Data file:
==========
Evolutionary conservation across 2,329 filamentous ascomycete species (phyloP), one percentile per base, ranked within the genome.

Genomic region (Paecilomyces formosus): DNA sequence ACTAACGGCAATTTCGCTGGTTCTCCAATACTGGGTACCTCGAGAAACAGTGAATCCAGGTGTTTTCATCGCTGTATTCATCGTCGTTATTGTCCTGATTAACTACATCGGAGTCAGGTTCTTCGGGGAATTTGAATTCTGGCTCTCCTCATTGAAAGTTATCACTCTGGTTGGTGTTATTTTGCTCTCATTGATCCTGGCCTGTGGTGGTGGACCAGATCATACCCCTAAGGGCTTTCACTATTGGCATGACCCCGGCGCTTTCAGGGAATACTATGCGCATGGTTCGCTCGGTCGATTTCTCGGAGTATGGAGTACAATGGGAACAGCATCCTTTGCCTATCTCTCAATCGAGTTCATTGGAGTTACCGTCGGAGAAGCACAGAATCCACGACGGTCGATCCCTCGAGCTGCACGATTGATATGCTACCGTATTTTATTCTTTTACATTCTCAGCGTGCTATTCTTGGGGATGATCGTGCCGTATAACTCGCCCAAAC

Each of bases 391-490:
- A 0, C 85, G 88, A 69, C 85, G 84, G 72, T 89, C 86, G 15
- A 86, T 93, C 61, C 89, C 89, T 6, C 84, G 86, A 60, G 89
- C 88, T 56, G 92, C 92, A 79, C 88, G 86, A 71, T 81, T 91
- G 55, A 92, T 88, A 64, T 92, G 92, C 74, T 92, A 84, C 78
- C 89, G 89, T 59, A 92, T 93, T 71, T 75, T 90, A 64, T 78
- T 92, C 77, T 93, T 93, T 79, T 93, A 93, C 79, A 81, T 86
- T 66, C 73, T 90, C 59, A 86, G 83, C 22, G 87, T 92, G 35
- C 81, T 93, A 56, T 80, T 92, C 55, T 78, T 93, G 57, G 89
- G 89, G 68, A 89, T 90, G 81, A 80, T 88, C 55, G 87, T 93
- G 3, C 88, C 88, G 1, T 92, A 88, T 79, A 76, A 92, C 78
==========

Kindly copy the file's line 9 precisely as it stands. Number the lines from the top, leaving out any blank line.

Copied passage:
- T 92, C 77, T 93, T 93, T 79, T 93, A 93, C 79, A 81, T 86